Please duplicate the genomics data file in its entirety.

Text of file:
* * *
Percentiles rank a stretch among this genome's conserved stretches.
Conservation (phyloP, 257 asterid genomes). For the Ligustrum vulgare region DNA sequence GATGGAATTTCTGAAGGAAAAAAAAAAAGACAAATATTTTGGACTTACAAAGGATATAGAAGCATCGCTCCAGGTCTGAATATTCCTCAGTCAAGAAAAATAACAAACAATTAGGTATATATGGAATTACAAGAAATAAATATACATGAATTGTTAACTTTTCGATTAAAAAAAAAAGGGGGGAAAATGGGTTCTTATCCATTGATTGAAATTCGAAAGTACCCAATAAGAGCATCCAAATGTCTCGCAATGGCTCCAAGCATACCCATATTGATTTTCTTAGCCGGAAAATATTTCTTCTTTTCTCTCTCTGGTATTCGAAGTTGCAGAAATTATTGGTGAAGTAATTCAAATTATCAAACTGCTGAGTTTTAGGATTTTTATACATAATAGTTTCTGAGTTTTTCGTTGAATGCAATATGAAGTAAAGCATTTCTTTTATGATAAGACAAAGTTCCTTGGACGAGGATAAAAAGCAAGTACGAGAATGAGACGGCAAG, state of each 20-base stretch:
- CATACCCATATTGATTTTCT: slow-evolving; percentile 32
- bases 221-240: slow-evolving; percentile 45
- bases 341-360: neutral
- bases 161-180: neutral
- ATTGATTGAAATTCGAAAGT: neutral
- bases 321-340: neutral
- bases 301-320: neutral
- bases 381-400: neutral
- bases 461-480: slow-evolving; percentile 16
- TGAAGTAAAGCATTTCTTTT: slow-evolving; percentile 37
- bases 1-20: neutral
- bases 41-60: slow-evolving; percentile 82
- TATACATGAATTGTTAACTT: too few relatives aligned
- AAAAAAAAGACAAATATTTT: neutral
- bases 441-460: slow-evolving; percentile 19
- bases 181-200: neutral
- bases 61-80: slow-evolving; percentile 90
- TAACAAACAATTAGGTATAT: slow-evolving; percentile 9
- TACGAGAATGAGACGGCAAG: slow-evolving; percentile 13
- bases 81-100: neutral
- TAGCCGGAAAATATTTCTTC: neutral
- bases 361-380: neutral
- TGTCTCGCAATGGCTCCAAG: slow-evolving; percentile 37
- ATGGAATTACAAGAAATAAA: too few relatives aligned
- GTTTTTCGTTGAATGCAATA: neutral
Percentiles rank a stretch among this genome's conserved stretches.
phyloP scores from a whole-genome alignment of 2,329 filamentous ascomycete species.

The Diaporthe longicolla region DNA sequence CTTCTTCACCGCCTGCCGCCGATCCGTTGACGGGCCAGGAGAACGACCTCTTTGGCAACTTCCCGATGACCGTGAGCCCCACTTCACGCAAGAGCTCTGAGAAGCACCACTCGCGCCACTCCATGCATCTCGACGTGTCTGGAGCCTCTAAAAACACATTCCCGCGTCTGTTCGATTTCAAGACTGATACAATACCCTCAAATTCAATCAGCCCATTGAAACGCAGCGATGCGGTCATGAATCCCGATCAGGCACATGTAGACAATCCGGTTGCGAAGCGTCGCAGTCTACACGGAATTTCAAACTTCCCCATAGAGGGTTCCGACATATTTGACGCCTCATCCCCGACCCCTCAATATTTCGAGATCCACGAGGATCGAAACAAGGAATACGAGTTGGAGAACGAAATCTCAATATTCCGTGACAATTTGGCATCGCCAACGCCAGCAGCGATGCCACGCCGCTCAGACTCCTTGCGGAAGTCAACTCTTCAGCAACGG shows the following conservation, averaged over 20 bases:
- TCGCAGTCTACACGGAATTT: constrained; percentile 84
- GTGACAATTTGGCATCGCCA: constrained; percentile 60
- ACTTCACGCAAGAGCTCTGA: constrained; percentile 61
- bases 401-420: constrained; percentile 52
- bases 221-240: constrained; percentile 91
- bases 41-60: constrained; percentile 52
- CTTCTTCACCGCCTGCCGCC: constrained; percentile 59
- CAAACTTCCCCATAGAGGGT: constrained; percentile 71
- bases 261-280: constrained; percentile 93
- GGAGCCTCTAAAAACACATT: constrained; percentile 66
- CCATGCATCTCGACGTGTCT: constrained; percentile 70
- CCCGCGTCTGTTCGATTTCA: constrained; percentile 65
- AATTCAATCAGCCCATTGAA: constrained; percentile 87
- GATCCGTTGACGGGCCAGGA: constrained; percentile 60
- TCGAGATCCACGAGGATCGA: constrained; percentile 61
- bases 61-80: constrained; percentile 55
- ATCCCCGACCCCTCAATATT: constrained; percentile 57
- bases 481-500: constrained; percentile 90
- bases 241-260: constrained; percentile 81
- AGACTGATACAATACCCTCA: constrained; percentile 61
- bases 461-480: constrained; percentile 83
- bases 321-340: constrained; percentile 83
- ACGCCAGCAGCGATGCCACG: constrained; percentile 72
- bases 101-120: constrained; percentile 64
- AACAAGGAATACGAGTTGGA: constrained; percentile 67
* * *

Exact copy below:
Percentiles rank a stretch among this genome's conserved stretches.
Conservation (phyloP, 257 asterid genomes). For the Ligustrum vulgare region DNA sequence GATGGAATTTCTGAAGGAAAAAAAAAAAGACAAATATTTTGGACTTACAAAGGATATAGAAGCATCGCTCCAGGTCTGAATATTCCTCAGTCAAGAAAAATAACAAACAATTAGGTATATATGGAATTACAAGAAATAAATATACATGAATTGTTAACTTTTCGATTAAAAAAAAAAGGGGGGAAAATGGGTTCTTATCCATTGATTGAAATTCGAAAGTACCCAATAAGAGCATCCAAATGTCTCGCAATGGCTCCAAGCATACCCATATTGATTTTCTTAGCCGGAAAATATTTCTTCTTTTCTCTCTCTGGTATTCGAAGTTGCAGAAATTATTGGTGAAGTAATTCAAATTATCAAACTGCTGAGTTTTAGGATTTTTATACATAATAGTTTCTGAGTTTTTCGTTGAATGCAATATGAAGTAAAGCATTTCTTTTATGATAAGACAAAGTTCCTTGGACGAGGATAAAAAGCAAGTACGAGAATGAGACGGCAAG, state of each 20-base stretch:
- CATACCCATATTGATTTTCT: slow-evolving; percentile 32
- bases 221-240: slow-evolving; percentile 45
- bases 341-360: neutral
- bases 161-180: neutral
- ATTGATTGAAATTCGAAAGT: neutral
- bases 321-340: neutral
- bases 301-320: neutral
- bases 381-400: neutral
- bases 461-480: slow-evolving; percentile 16
- TGAAGTAAAGCATTTCTTTT: slow-evolving; percentile 37
- bases 1-20: neutral
- bases 41-60: slow-evolving; percentile 82
- TATACATGAATTGTTAACTT: too few relatives aligned
- AAAAAAAAGACAAATATTTT: neutral
- bases 441-460: slow-evolving; percentile 19
- bases 181-200: neutral
- bases 61-80: slow-evolving; percentile 90
- TAACAAACAATTAGGTATAT: slow-evolving; percentile 9
- TACGAGAATGAGACGGCAAG: slow-evolving; percentile 13
- bases 81-100: neutral
- TAGCCGGAAAATATTTCTTC: neutral
- bases 361-380: neutral
- TGTCTCGCAATGGCTCCAAG: slow-evolving; percentile 37
- ATGGAATTACAAGAAATAAA: too few relatives aligned
- GTTTTTCGTTGAATGCAATA: neutral
Percentiles rank a stretch among this genome's conserved stretches.
phyloP scores from a whole-genome alignment of 2,329 filamentous ascomycete species.

The Diaporthe longicolla region DNA sequence CTTCTTCACCGCCTGCCGCCGATCCGTTGACGGGCCAGGAGAACGACCTCTTTGGCAACTTCCCGATGACCGTGAGCCCCACTTCACGCAAGAGCTCTGAGAAGCACCACTCGCGCCACTCCATGCATCTCGACGTGTCTGGAGCCTCTAAAAACACATTCCCGCGTCTGTTCGATTTCAAGACTGATACAATACCCTCAAATTCAATCAGCCCATTGAAACGCAGCGATGCGGTCATGAATCCCGATCAGGCACATGTAGACAATCCGGTTGCGAAGCGTCGCAGTCTACACGGAATTTCAAACTTCCCCATAGAGGGTTCCGACATATTTGACGCCTCATCCCCGACCCCTCAATATTTCGAGATCCACGAGGATCGAAACAAGGAATACGAGTTGGAGAACGAAATCTCAATATTCCGTGACAATTTGGCATCGCCAACGCCAGCAGCGATGCCACGCCGCTCAGACTCCTTGCGGAAGTCAACTCTTCAGCAACGG shows the following conservation, averaged over 20 bases:
- TCGCAGTCTACACGGAATTT: constrained; percentile 84
- GTGACAATTTGGCATCGCCA: constrained; percentile 60
- ACTTCACGCAAGAGCTCTGA: constrained; percentile 61
- bases 401-420: constrained; percentile 52
- bases 221-240: constrained; percentile 91
- bases 41-60: constrained; percentile 52
- CTTCTTCACCGCCTGCCGCC: constrained; percentile 59
- CAAACTTCCCCATAGAGGGT: constrained; percentile 71
- bases 261-280: constrained; percentile 93
- GGAGCCTCTAAAAACACATT: constrained; percentile 66
- CCATGCATCTCGACGTGTCT: constrained; percentile 70
- CCCGCGTCTGTTCGATTTCA: constrained; percentile 65
- AATTCAATCAGCCCATTGAA: constrained; percentile 87
- GATCCGTTGACGGGCCAGGA: constrained; percentile 60
- TCGAGATCCACGAGGATCGA: constrained; percentile 61
- bases 61-80: constrained; percentile 55
- ATCCCCGACCCCTCAATATT: constrained; percentile 57
- bases 481-500: constrained; percentile 90
- bases 241-260: constrained; percentile 81
- AGACTGATACAATACCCTCA: constrained; percentile 61
- bases 461-480: constrained; percentile 83
- bases 321-340: constrained; percentile 83
- ACGCCAGCAGCGATGCCACG: constrained; percentile 72
- bases 101-120: constrained; percentile 64
- AACAAGGAATACGAGTTGGA: constrained; percentile 67